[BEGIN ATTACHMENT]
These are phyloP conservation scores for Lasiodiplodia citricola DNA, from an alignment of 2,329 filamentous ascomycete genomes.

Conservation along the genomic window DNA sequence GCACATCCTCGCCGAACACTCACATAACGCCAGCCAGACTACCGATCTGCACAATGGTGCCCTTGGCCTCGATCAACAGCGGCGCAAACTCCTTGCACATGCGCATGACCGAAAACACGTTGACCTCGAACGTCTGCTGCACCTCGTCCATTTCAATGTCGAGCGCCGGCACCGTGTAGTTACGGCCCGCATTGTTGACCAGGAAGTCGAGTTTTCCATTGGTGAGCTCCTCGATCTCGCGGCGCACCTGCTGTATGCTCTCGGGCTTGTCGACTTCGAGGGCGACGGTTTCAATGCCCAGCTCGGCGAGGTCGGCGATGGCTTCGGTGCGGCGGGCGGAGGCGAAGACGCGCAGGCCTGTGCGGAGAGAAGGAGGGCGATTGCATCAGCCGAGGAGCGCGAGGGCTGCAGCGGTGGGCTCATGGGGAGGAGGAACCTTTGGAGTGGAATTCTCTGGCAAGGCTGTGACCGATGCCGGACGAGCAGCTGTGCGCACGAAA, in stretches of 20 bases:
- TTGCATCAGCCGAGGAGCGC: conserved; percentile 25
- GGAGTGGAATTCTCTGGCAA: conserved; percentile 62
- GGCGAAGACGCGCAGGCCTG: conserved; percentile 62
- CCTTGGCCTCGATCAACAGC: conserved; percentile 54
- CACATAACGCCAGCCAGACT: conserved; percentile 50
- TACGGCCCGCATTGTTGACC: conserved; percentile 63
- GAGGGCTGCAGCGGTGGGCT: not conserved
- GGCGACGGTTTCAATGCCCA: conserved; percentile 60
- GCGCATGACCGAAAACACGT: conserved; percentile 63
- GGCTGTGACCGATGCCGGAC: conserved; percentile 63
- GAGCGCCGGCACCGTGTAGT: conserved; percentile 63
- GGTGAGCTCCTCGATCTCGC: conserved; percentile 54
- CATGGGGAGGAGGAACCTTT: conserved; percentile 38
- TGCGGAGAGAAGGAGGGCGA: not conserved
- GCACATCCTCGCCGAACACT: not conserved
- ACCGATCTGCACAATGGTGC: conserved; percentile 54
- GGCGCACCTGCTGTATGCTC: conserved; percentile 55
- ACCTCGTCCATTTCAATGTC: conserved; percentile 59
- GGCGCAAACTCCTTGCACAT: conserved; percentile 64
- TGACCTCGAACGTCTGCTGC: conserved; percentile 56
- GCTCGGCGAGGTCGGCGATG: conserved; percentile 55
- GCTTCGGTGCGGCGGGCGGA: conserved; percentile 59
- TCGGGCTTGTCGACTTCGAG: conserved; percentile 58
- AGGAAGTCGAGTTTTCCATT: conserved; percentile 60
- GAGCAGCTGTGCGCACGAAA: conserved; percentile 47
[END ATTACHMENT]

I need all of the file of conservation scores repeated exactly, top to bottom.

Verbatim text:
These are phyloP conservation scores for Lasiodiplodia citricola DNA, from an alignment of 2,329 filamentous ascomycete genomes.

Conservation along the genomic window DNA sequence GCACATCCTCGCCGAACACTCACATAACGCCAGCCAGACTACCGATCTGCACAATGGTGCCCTTGGCCTCGATCAACAGCGGCGCAAACTCCTTGCACATGCGCATGACCGAAAACACGTTGACCTCGAACGTCTGCTGCACCTCGTCCATTTCAATGTCGAGCGCCGGCACCGTGTAGTTACGGCCCGCATTGTTGACCAGGAAGTCGAGTTTTCCATTGGTGAGCTCCTCGATCTCGCGGCGCACCTGCTGTATGCTCTCGGGCTTGTCGACTTCGAGGGCGACGGTTTCAATGCCCAGCTCGGCGAGGTCGGCGATGGCTTCGGTGCGGCGGGCGGAGGCGAAGACGCGCAGGCCTGTGCGGAGAGAAGGAGGGCGATTGCATCAGCCGAGGAGCGCGAGGGCTGCAGCGGTGGGCTCATGGGGAGGAGGAACCTTTGGAGTGGAATTCTCTGGCAAGGCTGTGACCGATGCCGGACGAGCAGCTGTGCGCACGAAA, in stretches of 20 bases:
- TTGCATCAGCCGAGGAGCGC: conserved; percentile 25
- GGAGTGGAATTCTCTGGCAA: conserved; percentile 62
- GGCGAAGACGCGCAGGCCTG: conserved; percentile 62
- CCTTGGCCTCGATCAACAGC: conserved; percentile 54
- CACATAACGCCAGCCAGACT: conserved; percentile 50
- TACGGCCCGCATTGTTGACC: conserved; percentile 63
- GAGGGCTGCAGCGGTGGGCT: not conserved
- GGCGACGGTTTCAATGCCCA: conserved; percentile 60
- GCGCATGACCGAAAACACGT: conserved; percentile 63
- GGCTGTGACCGATGCCGGAC: conserved; percentile 63
- GAGCGCCGGCACCGTGTAGT: conserved; percentile 63
- GGTGAGCTCCTCGATCTCGC: conserved; percentile 54
- CATGGGGAGGAGGAACCTTT: conserved; percentile 38
- TGCGGAGAGAAGGAGGGCGA: not conserved
- GCACATCCTCGCCGAACACT: not conserved
- ACCGATCTGCACAATGGTGC: conserved; percentile 54
- GGCGCACCTGCTGTATGCTC: conserved; percentile 55
- ACCTCGTCCATTTCAATGTC: conserved; percentile 59
- GGCGCAAACTCCTTGCACAT: conserved; percentile 64
- TGACCTCGAACGTCTGCTGC: conserved; percentile 56
- GCTCGGCGAGGTCGGCGATG: conserved; percentile 55
- GCTTCGGTGCGGCGGGCGGA: conserved; percentile 59
- TCGGGCTTGTCGACTTCGAG: conserved; percentile 58
- AGGAAGTCGAGTTTTCCATT: conserved; percentile 60
- GAGCAGCTGTGCGCACGAAA: conserved; percentile 47